Homeowners Sue City For Right To Protest Changes Under Proposed New Land Code
A group of homeowners is suing the City of Austin, asking it to recognize what they say is their right to challenge the rezoning of their land under the city's proposed new land code.
Austin City Council members took a preliminary vote on the code rewrite Wednesday; a final vote is expected in March.
The city's legal department has maintained homeowners do not have the right to object because the proposed new code would equate to a citywide rezoning, and protest rights do not apply to such comprehensive changes.
Deputy City Attorney Deborah Thomas laid this out for council members last week.
"In individual tract rezoning cases, council is evaluating a very specific piece of property," she said. "Is the use compatible with neighboring existing uses? Will the height authorized by the requesting zoning district hinder the air and light available to existing residents?"
In these cases, she said, a property owner has the right to protest.
"On the other hand, with the comprehensive revision," she said, "council is looking at a bigger picture: What do we want our city to look like in 20 years? What overarching goals do we want the code to effectuate?"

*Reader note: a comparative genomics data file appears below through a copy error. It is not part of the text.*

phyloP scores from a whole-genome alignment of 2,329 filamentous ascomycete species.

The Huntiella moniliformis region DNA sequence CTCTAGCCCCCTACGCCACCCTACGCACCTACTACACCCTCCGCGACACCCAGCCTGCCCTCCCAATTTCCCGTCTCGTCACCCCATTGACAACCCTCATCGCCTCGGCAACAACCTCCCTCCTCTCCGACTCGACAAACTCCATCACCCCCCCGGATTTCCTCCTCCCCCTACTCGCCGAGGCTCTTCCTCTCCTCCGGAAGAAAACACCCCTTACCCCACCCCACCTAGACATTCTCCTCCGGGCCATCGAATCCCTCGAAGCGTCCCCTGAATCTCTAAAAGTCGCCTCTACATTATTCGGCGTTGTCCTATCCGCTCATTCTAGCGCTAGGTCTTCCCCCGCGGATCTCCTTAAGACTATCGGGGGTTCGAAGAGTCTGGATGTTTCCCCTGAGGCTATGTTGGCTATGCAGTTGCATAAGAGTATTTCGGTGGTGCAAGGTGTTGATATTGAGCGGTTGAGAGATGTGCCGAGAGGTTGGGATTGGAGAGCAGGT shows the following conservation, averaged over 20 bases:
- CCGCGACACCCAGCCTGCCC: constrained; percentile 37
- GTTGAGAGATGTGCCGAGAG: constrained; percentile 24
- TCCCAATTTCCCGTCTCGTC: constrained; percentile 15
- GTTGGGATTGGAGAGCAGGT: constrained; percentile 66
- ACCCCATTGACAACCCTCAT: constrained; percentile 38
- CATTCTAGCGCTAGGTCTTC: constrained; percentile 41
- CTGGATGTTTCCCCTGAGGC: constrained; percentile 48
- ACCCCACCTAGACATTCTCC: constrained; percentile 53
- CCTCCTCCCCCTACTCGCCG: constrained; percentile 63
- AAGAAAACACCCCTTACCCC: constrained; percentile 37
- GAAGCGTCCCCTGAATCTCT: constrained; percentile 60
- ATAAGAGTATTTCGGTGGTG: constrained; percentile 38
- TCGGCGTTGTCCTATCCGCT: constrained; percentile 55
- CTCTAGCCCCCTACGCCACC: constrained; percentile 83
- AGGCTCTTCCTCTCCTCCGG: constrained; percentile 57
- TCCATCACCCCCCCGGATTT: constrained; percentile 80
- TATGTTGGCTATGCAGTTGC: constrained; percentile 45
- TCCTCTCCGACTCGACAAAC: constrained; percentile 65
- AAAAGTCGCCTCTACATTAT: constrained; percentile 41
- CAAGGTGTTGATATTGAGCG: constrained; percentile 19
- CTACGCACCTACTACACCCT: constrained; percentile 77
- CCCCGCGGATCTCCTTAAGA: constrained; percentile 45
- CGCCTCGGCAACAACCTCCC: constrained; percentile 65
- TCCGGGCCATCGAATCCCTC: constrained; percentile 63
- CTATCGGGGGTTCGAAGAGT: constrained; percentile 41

Lawyers for 19 homeowners maintain there is no difference, and that a comprehensive rewrite of the code should be treated the same as an individual zoning case.
"I'm suing to prevent my home from being up-zoned against my wishes," said Frances Acuña, the lead plaintiff in the lawsuit. Acuña lives in the Southeast Austin neighborhood of Dove Springs.
"The proposed code will not only displace me, but also low-income homeowners and renters in Dove Springs," she said.
The plaintiffs include attorney Fred Lewis, who last year sued the city over its refusal to put on the ballot a petition asking residents if they wanted the right to vote on any citywide revision to the land code.
The nonprofit group Community Not Commodity, of which Lewis is a part, built a website for homeowners to protest potential zoning changes; at the end of October, Lewis said, roughly 700 protests had been sent to the city.
Last week, the city's legal team said council could recognize protest rights if 20% of all the city's landowners signed onto it.
Under Texas law, property owners can challenge changes to the zoning of their land or nearby land. City councils need a three-fourths vote to override the protest and apply the new zoning. According to the plaintiffs, that's nine council members in Austin.
If property owners' protest rights are validated, the council may not have the votes to override them. A preliminary vote taken on the proposed code Wednesday was split 7-4 in favor.
This story has been updated.